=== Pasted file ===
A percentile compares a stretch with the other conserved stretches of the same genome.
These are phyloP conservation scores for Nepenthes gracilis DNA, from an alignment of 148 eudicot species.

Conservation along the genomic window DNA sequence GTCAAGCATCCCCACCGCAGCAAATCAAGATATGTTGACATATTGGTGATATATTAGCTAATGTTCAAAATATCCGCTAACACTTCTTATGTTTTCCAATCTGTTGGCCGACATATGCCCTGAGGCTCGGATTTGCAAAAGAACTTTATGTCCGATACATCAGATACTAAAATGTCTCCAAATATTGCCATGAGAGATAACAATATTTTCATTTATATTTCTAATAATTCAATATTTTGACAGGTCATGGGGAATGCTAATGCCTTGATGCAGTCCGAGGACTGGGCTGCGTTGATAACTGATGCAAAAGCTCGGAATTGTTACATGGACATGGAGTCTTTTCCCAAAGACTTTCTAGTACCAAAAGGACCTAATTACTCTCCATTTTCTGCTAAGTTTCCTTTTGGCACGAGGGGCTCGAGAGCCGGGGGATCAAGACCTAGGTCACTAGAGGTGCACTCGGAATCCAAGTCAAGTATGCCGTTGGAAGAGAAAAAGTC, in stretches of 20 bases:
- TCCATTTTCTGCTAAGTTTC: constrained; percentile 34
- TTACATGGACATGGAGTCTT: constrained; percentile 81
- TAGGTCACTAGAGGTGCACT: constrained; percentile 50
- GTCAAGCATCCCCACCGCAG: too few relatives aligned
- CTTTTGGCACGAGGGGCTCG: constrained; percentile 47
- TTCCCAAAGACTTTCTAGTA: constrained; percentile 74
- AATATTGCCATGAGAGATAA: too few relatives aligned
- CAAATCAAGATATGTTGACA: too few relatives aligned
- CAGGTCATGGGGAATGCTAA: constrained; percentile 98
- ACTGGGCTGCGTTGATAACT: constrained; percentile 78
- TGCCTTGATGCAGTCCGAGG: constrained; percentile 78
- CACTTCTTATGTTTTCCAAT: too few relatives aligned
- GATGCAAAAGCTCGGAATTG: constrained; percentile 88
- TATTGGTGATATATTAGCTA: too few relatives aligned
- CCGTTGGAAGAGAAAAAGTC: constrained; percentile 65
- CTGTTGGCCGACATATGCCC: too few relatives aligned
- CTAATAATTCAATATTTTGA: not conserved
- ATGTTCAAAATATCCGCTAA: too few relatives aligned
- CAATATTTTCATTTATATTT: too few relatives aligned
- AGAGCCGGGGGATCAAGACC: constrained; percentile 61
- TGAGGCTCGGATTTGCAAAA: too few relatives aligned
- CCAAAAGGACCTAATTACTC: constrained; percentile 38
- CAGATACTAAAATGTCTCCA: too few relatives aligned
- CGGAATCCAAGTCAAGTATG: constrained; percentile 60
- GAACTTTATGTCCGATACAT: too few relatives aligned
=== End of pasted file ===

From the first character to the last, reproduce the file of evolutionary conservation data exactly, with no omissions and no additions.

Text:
A percentile compares a stretch with the other conserved stretches of the same genome.
These are phyloP conservation scores for Nepenthes gracilis DNA, from an alignment of 148 eudicot species.

Conservation along the genomic window DNA sequence GTCAAGCATCCCCACCGCAGCAAATCAAGATATGTTGACATATTGGTGATATATTAGCTAATGTTCAAAATATCCGCTAACACTTCTTATGTTTTCCAATCTGTTGGCCGACATATGCCCTGAGGCTCGGATTTGCAAAAGAACTTTATGTCCGATACATCAGATACTAAAATGTCTCCAAATATTGCCATGAGAGATAACAATATTTTCATTTATATTTCTAATAATTCAATATTTTGACAGGTCATGGGGAATGCTAATGCCTTGATGCAGTCCGAGGACTGGGCTGCGTTGATAACTGATGCAAAAGCTCGGAATTGTTACATGGACATGGAGTCTTTTCCCAAAGACTTTCTAGTACCAAAAGGACCTAATTACTCTCCATTTTCTGCTAAGTTTCCTTTTGGCACGAGGGGCTCGAGAGCCGGGGGATCAAGACCTAGGTCACTAGAGGTGCACTCGGAATCCAAGTCAAGTATGCCGTTGGAAGAGAAAAAGTC, in stretches of 20 bases:
- TCCATTTTCTGCTAAGTTTC: constrained; percentile 34
- TTACATGGACATGGAGTCTT: constrained; percentile 81
- TAGGTCACTAGAGGTGCACT: constrained; percentile 50
- GTCAAGCATCCCCACCGCAG: too few relatives aligned
- CTTTTGGCACGAGGGGCTCG: constrained; percentile 47
- TTCCCAAAGACTTTCTAGTA: constrained; percentile 74
- AATATTGCCATGAGAGATAA: too few relatives aligned
- CAAATCAAGATATGTTGACA: too few relatives aligned
- CAGGTCATGGGGAATGCTAA: constrained; percentile 98
- ACTGGGCTGCGTTGATAACT: constrained; percentile 78
- TGCCTTGATGCAGTCCGAGG: constrained; percentile 78
- CACTTCTTATGTTTTCCAAT: too few relatives aligned
- GATGCAAAAGCTCGGAATTG: constrained; percentile 88
- TATTGGTGATATATTAGCTA: too few relatives aligned
- CCGTTGGAAGAGAAAAAGTC: constrained; percentile 65
- CTGTTGGCCGACATATGCCC: too few relatives aligned
- CTAATAATTCAATATTTTGA: not conserved
- ATGTTCAAAATATCCGCTAA: too few relatives aligned
- CAATATTTTCATTTATATTT: too few relatives aligned
- AGAGCCGGGGGATCAAGACC: constrained; percentile 61
- TGAGGCTCGGATTTGCAAAA: too few relatives aligned
- CCAAAAGGACCTAATTACTC: constrained; percentile 38
- CAGATACTAAAATGTCTCCA: too few relatives aligned
- CGGAATCCAAGTCAAGTATG: constrained; percentile 60
- GAACTTTATGTCCGATACAT: too few relatives aligned